Hugh Brady : doctoring UCD
The president of UCD is ruffling a lot of feathers in the college by introducing radical reforms designed to bring it into the twenty-first century. But is he up to the job? John Byrne reports.
When UCD President Hugh Brady announced his reform proposals in March this year, the College issued an accompanying statement. "The consultation process about these changes has underlined the strong collegiate in UCD. We have managed to achieve change with little internal rancour or division."
When this was put to academics at the college this week, one laughed in disbelief, and another said the statement was "total bullshit".
There seems little doubt that there is considerable acrimony in UCD about the reforms. Since Brady took over as President in January 2004, there has been a protest march featuring hundreds of angry students. Letters have appeared in national newspapers from disgruntled lecturers. And in a general sense, there is a very tense atmosphere among staff at the University.
"You can tell that what is going on is serious, because academics are generally a conservative lot and it takes a lot to make them actually get up and do something," said one person.
Forty-five-year-old Brady is in the process of introducing some of the most radical changes the University has seen in its 150-year existence.
His champions say he is a radical visionary, kicking a reluctant, antiquated UCD into a shape which could turn it into one of Europe's leading universities.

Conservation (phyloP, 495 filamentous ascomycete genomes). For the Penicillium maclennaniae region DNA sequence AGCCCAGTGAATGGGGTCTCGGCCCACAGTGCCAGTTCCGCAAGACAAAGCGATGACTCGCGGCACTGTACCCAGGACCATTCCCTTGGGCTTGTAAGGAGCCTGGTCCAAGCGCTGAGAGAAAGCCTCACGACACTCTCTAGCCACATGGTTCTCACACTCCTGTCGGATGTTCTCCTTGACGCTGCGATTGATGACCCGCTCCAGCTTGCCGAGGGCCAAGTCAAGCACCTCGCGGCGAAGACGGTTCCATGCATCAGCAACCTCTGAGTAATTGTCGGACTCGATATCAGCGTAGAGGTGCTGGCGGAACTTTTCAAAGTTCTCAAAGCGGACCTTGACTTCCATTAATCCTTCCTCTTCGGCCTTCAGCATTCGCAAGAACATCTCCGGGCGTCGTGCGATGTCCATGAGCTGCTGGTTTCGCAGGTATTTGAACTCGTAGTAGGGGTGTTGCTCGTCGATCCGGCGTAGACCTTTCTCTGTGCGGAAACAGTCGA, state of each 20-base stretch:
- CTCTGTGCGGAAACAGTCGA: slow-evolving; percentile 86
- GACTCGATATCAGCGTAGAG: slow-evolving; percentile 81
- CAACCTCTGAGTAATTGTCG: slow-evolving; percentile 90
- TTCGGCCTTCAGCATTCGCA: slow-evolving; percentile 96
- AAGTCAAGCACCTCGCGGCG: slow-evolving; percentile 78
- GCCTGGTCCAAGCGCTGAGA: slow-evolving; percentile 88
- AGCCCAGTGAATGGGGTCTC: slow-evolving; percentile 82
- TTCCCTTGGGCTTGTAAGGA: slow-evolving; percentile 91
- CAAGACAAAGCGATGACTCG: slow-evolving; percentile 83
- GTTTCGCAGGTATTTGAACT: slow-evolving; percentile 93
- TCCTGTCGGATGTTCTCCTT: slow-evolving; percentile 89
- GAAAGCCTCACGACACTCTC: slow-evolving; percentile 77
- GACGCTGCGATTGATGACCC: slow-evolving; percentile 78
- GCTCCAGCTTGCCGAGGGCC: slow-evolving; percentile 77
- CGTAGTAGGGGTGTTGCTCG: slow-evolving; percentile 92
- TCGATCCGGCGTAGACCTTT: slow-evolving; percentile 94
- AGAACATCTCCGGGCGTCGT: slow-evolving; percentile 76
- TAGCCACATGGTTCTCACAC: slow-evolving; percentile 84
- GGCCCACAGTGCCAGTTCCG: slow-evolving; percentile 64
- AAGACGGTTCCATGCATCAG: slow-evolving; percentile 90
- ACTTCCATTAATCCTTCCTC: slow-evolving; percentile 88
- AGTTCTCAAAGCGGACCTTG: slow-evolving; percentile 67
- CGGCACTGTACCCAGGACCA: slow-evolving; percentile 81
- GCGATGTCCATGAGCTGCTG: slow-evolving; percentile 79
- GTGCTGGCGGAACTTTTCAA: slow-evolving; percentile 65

His detractors insist he is an arrogant, messianic man who refuses to take on board the opinions of those who don't agree with him. Some of them believe his American-inspired reforms will destroy the fabric of the University and turn it into an institution where the principles of learning and research are sacrificed in order to ensure the philanthropy of large, private companies.
"Hugh Brady is a very polite man," says Moore McDowell of the UCD Department of Economics. "He prefers to be called by his first name, and not 'President.' He is also a workaholic, very capable and very single-minded. He's inherited his leadership style from his medical background, and perhaps that annoys some people in UCD. But he doesn't want to make everybody happy. He wants to make changes."
The description of Brady as a dedicated, ambitious and driven person is consistent from his days as an undergraduate onwards. He schooled in Newbridge College in County Kildare. He studied in UCD and graduated with medicine and science degrees in 1982 and 1984 respectively. Those who studied with him remember him as extremely bright and quite serious. He enjoyed both squash and rugby, and still attends rugby matches.
A well respected academic, he left Ireland for the States where he held various positions in Harvard Medical School, including deputy director of medicine. He met his wife there, Irish nephrologist Dr Yvonne O'Meara.
"He has a huge reputation internationally in terms of high-level medical research," says Patrick Masterson, a former President of UCD. "His academic qualifications are top-notch. He was very much influenced by his time in Harvard, I would say. But it would be impossible not to be profoundly influenced by the practices of one of the top medical medical schools in the world."
Brady returned to UCD to become Professor of Medicine and Therapeutics in 1996, a post which he held until he became President. Pupils remember him as amiable, if slightly distant, and quite focused on the academic side of his work in the later period before he was offered the job as President of UCD. Some expressed surprise that he accepted, or was even offered, a job in which managerial skills play such an important part, given his somewhat reserved personality.